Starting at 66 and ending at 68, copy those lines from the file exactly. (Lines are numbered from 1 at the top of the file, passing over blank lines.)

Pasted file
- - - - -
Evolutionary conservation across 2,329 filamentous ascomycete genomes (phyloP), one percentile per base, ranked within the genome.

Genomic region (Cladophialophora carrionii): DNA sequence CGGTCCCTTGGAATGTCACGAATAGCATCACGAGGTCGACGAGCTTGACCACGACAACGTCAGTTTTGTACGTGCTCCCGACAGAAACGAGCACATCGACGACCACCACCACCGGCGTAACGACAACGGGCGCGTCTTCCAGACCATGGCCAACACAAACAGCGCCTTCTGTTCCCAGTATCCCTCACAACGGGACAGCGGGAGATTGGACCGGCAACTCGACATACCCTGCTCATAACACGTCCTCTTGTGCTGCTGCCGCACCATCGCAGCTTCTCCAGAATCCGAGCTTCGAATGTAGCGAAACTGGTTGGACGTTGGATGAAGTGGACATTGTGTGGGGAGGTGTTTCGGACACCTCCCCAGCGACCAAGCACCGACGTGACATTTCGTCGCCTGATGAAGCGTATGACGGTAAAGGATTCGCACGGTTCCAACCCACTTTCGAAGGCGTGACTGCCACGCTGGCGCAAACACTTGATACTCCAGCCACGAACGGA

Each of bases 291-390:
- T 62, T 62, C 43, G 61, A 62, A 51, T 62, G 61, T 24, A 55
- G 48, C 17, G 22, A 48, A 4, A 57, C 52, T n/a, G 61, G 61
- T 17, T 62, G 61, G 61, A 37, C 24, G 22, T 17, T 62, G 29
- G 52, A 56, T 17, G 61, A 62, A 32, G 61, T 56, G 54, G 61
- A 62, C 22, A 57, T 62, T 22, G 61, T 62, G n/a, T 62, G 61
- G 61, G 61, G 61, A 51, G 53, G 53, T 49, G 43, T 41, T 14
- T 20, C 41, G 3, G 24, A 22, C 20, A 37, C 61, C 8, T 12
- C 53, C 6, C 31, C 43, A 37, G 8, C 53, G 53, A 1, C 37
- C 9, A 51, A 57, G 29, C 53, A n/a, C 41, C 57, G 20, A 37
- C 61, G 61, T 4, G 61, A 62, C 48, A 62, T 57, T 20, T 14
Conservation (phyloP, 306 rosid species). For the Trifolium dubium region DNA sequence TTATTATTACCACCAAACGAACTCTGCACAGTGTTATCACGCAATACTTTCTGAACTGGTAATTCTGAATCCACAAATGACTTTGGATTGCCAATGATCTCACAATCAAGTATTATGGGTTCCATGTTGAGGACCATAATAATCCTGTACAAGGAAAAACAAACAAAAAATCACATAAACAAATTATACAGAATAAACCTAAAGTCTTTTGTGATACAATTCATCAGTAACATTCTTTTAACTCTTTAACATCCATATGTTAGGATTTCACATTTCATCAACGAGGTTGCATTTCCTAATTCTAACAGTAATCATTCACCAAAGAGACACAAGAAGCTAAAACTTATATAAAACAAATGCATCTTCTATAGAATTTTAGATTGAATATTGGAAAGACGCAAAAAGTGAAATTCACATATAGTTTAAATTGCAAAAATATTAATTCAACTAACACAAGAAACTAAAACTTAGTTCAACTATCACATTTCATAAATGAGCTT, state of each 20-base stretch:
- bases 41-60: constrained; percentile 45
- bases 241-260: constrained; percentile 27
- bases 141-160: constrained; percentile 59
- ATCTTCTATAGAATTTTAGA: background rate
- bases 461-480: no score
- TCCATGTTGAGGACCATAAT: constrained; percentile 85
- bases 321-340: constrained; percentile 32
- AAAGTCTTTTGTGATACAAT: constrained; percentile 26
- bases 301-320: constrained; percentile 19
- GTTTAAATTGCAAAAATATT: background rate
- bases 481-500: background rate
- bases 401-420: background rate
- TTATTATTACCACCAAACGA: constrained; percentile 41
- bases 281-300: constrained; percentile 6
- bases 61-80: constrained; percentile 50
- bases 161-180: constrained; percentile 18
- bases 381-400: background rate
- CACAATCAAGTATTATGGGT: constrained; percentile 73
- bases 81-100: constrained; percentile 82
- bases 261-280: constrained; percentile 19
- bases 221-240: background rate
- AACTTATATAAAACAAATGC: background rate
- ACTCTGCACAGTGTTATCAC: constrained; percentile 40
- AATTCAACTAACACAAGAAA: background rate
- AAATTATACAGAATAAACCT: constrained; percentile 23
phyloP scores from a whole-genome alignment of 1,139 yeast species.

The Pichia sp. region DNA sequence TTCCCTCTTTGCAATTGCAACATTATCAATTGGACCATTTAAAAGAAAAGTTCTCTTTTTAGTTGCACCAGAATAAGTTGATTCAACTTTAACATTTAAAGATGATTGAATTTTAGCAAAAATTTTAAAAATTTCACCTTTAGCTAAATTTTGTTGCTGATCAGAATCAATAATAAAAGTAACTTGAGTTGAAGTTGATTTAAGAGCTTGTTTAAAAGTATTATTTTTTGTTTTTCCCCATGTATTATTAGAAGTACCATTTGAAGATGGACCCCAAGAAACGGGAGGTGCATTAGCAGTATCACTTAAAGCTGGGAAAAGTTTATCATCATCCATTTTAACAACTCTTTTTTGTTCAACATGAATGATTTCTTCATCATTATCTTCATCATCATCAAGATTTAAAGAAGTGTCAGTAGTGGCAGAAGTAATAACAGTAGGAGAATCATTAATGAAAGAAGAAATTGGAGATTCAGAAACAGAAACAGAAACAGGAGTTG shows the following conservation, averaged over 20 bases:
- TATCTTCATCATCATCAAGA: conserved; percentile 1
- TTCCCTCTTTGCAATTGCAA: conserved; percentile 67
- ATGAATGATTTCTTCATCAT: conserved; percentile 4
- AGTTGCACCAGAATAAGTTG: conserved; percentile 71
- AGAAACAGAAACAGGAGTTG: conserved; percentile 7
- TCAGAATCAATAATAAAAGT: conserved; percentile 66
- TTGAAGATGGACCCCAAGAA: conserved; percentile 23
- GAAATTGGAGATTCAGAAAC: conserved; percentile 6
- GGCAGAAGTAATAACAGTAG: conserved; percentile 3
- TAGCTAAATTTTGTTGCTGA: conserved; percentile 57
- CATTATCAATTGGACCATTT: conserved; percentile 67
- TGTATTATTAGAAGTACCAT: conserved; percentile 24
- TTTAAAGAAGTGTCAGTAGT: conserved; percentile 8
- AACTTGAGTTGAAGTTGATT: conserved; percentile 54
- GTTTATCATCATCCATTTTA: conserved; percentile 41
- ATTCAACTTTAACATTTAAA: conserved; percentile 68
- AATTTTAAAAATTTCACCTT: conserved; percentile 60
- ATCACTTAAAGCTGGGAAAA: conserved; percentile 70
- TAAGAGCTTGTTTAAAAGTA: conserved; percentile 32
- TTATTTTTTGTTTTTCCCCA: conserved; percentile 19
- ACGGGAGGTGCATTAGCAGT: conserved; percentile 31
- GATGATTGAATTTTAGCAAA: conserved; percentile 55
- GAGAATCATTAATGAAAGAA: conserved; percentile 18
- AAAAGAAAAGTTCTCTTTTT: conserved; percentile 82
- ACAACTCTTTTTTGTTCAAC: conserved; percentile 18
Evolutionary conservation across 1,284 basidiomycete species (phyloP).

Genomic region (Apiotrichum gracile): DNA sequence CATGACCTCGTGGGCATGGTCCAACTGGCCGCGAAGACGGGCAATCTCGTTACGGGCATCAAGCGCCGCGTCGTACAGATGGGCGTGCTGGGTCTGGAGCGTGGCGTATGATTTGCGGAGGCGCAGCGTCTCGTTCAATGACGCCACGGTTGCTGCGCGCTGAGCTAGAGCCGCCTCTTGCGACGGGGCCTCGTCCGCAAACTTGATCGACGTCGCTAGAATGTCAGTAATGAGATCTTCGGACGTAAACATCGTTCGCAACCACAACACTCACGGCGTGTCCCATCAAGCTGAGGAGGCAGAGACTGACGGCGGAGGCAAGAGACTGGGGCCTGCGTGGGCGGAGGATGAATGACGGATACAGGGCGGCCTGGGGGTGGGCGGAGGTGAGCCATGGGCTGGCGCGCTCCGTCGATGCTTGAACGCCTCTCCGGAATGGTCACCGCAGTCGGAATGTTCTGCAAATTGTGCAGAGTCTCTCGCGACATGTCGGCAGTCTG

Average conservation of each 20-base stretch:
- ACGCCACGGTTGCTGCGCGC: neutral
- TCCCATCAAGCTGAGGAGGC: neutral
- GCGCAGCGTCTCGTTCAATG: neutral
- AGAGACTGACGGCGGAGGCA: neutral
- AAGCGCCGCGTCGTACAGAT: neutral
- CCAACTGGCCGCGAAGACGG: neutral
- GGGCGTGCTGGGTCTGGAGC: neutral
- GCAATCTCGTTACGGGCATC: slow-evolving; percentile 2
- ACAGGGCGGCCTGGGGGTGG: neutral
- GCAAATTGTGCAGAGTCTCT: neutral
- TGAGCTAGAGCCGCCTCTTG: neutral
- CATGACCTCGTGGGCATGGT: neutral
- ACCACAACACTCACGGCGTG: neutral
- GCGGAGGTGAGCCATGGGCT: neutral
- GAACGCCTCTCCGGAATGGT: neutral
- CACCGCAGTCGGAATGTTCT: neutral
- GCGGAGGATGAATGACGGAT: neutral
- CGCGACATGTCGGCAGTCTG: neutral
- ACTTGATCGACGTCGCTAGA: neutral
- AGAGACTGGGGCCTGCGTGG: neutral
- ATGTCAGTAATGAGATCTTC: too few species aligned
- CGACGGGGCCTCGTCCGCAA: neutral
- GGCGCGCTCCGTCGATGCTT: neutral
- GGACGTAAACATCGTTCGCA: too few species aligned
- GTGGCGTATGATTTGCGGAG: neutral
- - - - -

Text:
- ACAACTCTTTTTTGTTCAAC: conserved; percentile 18
Evolutionary conservation across 1,284 basidiomycete species (phyloP).

Genomic region (Apiotrichum gracile): DNA sequence CATGACCTCGTGGGCATGGTCCAACTGGCCGCGAAGACGGGCAATCTCGTTACGGGCATCAAGCGCCGCGTCGTACAGATGGGCGTGCTGGGTCTGGAGCGTGGCGTATGATTTGCGGAGGCGCAGCGTCTCGTTCAATGACGCCACGGTTGCTGCGCGCTGAGCTAGAGCCGCCTCTTGCGACGGGGCCTCGTCCGCAAACTTGATCGACGTCGCTAGAATGTCAGTAATGAGATCTTCGGACGTAAACATCGTTCGCAACCACAACACTCACGGCGTGTCCCATCAAGCTGAGGAGGCAGAGACTGACGGCGGAGGCAAGAGACTGGGGCCTGCGTGGGCGGAGGATGAATGACGGATACAGGGCGGCCTGGGGGTGGGCGGAGGTGAGCCATGGGCTGGCGCGCTCCGTCGATGCTTGAACGCCTCTCCGGAATGGTCACCGCAGTCGGAATGTTCTGCAAATTGTGCAGAGTCTCTCGCGACATGTCGGCAGTCTG